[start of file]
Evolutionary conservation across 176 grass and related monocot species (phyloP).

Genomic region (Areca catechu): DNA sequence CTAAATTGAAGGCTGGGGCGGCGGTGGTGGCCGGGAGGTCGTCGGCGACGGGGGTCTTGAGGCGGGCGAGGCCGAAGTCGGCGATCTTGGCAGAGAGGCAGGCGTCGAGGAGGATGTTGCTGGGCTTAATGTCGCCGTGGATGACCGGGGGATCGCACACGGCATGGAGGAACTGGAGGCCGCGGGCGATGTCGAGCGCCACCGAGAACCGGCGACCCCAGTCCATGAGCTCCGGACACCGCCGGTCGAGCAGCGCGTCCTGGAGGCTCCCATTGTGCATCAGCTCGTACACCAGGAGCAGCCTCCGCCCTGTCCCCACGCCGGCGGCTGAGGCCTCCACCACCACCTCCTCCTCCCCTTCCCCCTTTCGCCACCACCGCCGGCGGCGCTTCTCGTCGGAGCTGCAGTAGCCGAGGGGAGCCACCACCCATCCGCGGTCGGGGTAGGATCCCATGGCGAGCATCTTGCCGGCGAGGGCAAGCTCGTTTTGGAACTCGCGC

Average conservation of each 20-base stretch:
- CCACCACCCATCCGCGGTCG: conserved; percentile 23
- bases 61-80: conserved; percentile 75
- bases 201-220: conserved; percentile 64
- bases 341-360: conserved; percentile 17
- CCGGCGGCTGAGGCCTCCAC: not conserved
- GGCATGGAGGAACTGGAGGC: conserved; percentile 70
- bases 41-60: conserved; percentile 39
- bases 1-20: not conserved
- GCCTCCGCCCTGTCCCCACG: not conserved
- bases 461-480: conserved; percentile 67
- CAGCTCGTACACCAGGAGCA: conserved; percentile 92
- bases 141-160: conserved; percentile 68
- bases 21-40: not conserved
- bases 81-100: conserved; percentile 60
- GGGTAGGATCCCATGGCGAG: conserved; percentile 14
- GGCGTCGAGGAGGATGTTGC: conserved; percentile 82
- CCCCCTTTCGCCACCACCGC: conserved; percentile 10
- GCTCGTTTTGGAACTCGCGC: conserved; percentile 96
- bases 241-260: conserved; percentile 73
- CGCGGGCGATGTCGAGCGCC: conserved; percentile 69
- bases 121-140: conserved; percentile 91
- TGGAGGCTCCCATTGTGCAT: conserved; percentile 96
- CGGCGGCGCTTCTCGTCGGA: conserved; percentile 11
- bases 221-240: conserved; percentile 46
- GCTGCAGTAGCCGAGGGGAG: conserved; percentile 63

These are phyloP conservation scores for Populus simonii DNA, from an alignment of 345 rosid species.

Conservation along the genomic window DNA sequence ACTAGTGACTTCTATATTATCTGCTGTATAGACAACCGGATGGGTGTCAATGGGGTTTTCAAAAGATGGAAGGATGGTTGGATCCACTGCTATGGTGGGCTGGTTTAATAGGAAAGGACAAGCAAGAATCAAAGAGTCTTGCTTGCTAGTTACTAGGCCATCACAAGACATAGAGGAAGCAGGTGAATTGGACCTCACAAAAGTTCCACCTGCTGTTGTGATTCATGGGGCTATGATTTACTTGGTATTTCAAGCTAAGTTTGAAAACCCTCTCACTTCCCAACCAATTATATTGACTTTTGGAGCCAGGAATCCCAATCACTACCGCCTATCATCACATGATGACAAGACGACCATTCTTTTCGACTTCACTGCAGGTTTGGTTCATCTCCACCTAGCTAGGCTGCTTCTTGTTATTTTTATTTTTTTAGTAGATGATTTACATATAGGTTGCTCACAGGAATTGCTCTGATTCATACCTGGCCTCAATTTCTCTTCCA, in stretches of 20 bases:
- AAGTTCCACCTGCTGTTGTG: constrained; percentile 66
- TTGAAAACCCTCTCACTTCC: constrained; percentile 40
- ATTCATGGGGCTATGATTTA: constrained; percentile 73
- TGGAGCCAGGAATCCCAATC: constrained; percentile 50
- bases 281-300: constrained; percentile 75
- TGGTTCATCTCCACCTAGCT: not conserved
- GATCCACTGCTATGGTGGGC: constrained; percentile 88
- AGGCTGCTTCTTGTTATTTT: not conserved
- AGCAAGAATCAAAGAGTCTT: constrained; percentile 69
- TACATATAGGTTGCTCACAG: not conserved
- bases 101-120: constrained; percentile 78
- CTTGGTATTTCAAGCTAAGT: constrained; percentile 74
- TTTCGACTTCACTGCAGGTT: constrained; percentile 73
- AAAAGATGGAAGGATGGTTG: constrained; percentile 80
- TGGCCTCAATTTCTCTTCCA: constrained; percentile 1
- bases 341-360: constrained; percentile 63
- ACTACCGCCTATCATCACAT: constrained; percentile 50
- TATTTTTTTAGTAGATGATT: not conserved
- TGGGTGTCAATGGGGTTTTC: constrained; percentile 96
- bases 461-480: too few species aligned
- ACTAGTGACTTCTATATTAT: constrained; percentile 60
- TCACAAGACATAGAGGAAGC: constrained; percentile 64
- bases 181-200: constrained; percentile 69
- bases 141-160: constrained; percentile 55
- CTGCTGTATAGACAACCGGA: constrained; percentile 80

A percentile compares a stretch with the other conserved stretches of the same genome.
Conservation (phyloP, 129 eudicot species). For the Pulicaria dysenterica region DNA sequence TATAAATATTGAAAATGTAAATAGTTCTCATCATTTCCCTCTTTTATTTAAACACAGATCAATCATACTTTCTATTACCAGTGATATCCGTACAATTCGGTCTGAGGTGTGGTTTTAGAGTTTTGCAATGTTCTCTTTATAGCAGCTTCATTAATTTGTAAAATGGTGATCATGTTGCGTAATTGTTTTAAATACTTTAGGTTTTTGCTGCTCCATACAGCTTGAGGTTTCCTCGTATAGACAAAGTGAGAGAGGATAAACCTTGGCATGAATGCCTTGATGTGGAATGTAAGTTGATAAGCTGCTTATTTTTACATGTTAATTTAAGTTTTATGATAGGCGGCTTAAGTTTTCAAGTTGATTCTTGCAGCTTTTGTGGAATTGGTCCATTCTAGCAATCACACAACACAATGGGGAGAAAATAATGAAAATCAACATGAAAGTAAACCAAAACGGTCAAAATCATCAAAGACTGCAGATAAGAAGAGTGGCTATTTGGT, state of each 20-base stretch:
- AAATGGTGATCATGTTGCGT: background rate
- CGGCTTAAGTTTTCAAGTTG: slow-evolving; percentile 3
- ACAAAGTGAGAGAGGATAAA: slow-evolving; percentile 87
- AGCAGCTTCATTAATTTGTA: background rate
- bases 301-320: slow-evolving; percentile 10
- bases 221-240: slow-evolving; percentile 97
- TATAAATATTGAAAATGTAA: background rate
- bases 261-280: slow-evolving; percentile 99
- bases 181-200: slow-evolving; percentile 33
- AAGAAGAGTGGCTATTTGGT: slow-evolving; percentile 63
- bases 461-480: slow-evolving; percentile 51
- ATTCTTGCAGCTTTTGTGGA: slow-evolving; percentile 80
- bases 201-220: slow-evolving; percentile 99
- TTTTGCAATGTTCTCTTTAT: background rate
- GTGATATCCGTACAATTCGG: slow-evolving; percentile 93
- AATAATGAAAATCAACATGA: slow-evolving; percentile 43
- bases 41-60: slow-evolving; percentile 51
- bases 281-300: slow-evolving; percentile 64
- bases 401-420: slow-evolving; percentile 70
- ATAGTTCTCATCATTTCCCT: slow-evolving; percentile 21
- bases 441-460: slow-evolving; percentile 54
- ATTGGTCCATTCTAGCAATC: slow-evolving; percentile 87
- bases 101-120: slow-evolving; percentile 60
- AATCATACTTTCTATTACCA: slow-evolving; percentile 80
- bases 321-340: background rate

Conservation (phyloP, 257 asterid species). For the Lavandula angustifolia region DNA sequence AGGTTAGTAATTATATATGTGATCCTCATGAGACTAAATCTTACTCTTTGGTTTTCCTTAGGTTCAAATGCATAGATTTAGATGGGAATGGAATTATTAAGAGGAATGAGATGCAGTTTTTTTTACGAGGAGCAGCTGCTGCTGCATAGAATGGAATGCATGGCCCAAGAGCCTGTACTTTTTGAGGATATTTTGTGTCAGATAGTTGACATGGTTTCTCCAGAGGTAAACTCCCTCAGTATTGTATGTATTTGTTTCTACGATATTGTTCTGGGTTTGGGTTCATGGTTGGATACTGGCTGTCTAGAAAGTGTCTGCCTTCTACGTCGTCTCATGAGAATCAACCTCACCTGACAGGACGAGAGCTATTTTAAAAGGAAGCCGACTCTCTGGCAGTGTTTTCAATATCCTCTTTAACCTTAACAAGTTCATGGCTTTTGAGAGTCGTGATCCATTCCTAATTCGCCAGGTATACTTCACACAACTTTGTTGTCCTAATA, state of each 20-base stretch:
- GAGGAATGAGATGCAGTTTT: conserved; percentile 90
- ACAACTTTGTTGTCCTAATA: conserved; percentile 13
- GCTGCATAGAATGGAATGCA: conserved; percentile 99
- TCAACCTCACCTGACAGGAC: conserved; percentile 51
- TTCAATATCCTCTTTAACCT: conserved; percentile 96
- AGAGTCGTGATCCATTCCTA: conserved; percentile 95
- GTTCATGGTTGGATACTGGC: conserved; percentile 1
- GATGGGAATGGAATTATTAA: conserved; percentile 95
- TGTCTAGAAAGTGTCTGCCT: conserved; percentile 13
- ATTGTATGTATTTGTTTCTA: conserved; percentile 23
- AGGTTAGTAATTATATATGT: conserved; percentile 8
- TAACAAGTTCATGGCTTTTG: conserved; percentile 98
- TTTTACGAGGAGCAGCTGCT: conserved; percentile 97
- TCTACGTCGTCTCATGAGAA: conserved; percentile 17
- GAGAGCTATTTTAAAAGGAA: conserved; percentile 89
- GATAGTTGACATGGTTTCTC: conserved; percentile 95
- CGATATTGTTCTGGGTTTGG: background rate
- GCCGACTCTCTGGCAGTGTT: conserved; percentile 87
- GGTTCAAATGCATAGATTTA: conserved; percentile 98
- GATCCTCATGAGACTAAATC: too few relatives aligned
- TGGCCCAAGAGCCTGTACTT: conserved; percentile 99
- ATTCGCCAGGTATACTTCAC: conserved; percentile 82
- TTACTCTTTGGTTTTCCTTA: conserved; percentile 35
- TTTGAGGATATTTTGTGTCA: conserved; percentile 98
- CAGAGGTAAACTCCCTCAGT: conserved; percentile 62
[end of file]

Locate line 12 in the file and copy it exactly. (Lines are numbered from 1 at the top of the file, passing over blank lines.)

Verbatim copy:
- GCCTCCGCCCTGTCCCCACG: not conserved